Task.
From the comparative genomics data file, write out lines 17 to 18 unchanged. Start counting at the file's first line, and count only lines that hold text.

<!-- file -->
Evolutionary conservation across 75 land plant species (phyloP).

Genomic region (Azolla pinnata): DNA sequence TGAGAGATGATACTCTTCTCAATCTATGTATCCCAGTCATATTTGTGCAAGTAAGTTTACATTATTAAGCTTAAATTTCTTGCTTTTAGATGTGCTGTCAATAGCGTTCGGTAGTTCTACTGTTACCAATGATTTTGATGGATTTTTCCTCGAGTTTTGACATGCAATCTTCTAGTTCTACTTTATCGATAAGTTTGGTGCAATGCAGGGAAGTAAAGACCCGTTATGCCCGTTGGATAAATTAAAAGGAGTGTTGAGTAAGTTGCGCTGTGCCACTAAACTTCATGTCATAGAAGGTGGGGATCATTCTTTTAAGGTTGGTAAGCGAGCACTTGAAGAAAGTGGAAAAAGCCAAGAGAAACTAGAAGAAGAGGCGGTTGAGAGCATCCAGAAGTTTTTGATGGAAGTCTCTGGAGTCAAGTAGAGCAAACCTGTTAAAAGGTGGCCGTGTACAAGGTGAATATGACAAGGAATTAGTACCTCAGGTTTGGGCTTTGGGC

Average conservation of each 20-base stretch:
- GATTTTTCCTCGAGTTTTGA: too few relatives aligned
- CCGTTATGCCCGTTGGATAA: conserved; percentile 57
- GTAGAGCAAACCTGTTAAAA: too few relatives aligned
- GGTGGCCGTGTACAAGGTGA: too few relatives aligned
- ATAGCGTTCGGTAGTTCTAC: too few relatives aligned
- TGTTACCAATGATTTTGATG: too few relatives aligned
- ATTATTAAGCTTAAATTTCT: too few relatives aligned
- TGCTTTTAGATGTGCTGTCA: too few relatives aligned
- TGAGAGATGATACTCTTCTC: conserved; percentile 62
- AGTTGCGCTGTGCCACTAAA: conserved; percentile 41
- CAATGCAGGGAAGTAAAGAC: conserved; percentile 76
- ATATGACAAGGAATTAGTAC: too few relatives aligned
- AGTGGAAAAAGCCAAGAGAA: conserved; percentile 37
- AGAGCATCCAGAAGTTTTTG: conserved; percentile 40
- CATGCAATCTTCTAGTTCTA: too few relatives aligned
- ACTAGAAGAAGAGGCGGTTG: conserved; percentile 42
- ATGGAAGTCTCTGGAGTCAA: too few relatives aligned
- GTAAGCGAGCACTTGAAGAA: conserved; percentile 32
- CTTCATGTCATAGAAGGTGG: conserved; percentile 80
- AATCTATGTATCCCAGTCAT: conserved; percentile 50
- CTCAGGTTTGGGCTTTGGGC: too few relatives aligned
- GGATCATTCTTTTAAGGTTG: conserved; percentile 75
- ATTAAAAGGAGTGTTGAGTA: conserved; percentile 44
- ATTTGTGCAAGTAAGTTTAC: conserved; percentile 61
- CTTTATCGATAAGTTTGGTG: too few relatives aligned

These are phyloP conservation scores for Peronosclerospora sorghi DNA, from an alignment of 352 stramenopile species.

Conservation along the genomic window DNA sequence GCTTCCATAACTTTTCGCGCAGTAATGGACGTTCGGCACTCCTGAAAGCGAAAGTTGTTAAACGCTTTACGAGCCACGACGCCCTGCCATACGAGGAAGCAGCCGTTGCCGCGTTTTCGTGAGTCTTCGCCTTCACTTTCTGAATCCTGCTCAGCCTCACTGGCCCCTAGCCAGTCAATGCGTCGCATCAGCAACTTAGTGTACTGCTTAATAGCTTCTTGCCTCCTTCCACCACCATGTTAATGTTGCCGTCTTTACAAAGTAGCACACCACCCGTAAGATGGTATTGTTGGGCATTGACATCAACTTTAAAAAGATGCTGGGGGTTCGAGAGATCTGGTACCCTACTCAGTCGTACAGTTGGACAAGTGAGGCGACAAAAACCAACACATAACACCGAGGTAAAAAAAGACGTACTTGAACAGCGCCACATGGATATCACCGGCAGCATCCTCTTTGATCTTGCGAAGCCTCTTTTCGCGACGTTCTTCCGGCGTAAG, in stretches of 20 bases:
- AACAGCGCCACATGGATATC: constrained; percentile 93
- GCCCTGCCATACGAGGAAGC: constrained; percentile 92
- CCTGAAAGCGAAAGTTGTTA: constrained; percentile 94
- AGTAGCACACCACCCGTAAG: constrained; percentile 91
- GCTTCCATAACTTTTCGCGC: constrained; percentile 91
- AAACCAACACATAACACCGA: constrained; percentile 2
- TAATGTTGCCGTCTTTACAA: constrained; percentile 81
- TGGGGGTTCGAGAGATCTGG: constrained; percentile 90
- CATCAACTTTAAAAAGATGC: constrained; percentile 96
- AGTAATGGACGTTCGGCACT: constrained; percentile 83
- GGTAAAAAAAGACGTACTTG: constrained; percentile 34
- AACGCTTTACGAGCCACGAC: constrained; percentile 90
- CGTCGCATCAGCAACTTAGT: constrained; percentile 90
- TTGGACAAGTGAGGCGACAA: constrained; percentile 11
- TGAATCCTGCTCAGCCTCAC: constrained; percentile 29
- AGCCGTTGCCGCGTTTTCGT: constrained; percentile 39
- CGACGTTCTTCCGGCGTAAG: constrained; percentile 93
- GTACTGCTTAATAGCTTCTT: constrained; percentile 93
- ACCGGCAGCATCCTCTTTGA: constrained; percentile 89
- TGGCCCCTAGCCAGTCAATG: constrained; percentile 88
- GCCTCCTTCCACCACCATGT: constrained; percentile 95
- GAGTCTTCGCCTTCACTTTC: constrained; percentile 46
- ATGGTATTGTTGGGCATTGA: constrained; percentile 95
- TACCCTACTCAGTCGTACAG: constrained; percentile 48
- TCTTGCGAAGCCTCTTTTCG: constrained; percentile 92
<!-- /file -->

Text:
- AGAGCATCCAGAAGTTTTTG: conserved; percentile 40
- CATGCAATCTTCTAGTTCTA: too few relatives aligned